“While building my business, I’ve experienced a lot of unexpected challenges,” she explained. “Responding to them has required a willingness to change the plan and a nimble response ability.”
She learned to have confidence and explained how women have so many obstacles against them while pursuing entrepreneurship. She went on to say that people may make women feel “tentative or unsure about their capabilities, but remaining steadfast and resilient is non-negotiable.”
She said the program helped her get a better look at her major blind spots and brought attention to areas of business development that she would have missed if not for attending the program. She tells the Sentinel that the program also provided a community of inspiring women who are building amazing, necessary and innovative projects.
For women looking to register in the program, a piece of advice Fendor has is to take full advantage of the opportunity – ask questions, keep your materials for reference later on, and make connections with other program participants.
Redonna Carpenter-Woods, senior vice president and market executive for Commercial Banking in the Los Angeles Coastal Market with Bank of America, said that the response of the program has been so positive that the bank doubled the size of the program from 50,000 to 100,000 participants.
“I see this as part of our commitment to the communities in which we serve and to women of color that truly lack access to the education, capital, resources and the network so I see this as an ongoing program,” she emphasized.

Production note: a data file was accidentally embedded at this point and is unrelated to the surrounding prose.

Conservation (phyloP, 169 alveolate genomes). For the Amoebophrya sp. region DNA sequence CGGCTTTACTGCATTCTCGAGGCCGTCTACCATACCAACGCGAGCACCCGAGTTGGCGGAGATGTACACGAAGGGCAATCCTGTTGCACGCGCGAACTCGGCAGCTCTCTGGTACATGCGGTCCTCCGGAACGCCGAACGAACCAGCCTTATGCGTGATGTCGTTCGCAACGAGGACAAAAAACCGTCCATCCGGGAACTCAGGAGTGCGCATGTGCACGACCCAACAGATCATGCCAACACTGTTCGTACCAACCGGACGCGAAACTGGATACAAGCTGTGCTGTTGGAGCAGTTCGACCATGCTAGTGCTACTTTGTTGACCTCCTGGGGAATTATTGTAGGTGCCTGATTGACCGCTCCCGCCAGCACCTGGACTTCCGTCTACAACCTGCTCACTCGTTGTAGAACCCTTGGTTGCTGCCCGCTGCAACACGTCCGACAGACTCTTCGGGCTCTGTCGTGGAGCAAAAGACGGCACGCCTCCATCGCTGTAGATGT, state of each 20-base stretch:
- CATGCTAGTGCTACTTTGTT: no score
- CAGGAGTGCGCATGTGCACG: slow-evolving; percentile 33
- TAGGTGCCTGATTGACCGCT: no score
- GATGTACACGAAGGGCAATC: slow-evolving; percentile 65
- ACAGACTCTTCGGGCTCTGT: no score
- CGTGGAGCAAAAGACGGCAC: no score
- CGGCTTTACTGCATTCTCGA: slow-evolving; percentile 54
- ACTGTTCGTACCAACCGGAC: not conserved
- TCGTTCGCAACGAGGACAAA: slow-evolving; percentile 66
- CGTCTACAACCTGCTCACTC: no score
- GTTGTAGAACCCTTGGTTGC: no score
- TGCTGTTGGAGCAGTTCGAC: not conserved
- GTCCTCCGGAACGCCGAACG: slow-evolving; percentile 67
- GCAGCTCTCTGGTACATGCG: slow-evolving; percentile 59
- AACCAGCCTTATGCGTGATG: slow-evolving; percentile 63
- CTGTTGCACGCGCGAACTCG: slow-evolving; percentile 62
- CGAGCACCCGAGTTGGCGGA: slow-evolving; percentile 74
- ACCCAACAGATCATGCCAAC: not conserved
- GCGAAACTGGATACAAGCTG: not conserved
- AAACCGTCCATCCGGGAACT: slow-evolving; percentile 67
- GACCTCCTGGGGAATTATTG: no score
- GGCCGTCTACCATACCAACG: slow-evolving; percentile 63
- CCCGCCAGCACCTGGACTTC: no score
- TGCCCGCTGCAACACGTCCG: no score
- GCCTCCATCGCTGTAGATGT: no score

Carpenter-Woods expressed how proud she is that the Bank of America created this program. She calls it a “truly remarkable opportunity for women of color to consider, given how many have lacked access to such education and networking.”
She stressed how important this program is for women entrepreneurs because they are less likely to apply for capital than their male counterparts because they don’t feel as equipped and do not know where to go.
“Women aren’t necessarily raised in an entrepreneurial environment,” she stated. “The Bank of America Institute enables women to quickly gain the knowledge – and confidence – to be.”
Carpenter-Woods went on to explain how Bank of America is a leader in banking small and mid-size businesses. Around 40 percent of BOA’s small business clients are women, surpassing the national average.
“We’re very committed to investing in women-owned businesses, as well as closing wealth gaps in communities of color to advance racial equality and economic opportunity,” she stated. “The Cornell program focuses on empowering women of color to success in business.”
On the BOFA Institute website, graduates can list their business on the “Graduate Business Listing.” Links to their company’s website a brief description of their business is displayed. This is another opportunity for the women to promote their businesses post-graduation.
For more information, visit: https://bofainstitute.cornell.edu/